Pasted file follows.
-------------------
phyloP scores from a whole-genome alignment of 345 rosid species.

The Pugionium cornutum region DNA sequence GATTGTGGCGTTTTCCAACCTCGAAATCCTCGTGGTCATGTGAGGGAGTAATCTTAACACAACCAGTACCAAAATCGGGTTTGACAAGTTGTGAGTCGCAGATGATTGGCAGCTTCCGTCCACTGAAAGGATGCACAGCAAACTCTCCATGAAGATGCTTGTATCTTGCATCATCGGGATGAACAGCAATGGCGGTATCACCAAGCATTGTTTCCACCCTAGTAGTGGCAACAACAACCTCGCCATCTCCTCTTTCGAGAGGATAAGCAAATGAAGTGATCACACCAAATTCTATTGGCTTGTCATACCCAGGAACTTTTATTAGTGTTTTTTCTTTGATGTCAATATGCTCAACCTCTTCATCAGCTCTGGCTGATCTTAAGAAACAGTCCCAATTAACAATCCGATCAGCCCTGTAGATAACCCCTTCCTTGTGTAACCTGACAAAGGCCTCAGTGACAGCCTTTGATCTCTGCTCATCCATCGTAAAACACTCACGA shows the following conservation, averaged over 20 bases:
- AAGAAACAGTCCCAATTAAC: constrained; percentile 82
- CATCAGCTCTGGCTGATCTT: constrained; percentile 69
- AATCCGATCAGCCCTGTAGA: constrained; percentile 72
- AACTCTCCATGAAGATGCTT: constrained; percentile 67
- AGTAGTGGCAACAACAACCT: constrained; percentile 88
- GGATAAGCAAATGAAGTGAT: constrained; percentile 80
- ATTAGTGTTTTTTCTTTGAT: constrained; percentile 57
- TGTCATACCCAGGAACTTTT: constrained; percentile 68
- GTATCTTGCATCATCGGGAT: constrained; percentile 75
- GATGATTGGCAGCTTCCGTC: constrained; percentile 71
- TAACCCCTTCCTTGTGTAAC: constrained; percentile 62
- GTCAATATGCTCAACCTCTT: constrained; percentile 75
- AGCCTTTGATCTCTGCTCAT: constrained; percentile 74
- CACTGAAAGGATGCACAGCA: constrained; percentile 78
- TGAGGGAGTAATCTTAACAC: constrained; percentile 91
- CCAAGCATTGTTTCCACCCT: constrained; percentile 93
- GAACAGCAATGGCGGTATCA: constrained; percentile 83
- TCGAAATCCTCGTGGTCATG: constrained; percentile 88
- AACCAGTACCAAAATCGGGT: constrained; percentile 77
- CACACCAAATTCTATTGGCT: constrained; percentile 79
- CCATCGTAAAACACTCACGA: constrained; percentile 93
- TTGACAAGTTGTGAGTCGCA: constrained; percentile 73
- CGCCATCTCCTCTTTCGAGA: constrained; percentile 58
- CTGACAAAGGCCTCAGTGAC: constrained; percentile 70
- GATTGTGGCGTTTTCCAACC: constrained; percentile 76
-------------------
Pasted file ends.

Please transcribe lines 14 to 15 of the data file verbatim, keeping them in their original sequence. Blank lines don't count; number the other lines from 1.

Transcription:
- GTCAATATGCTCAACCTCTT: constrained; percentile 75
- AGCCTTTGATCTCTGCTCAT: constrained; percentile 74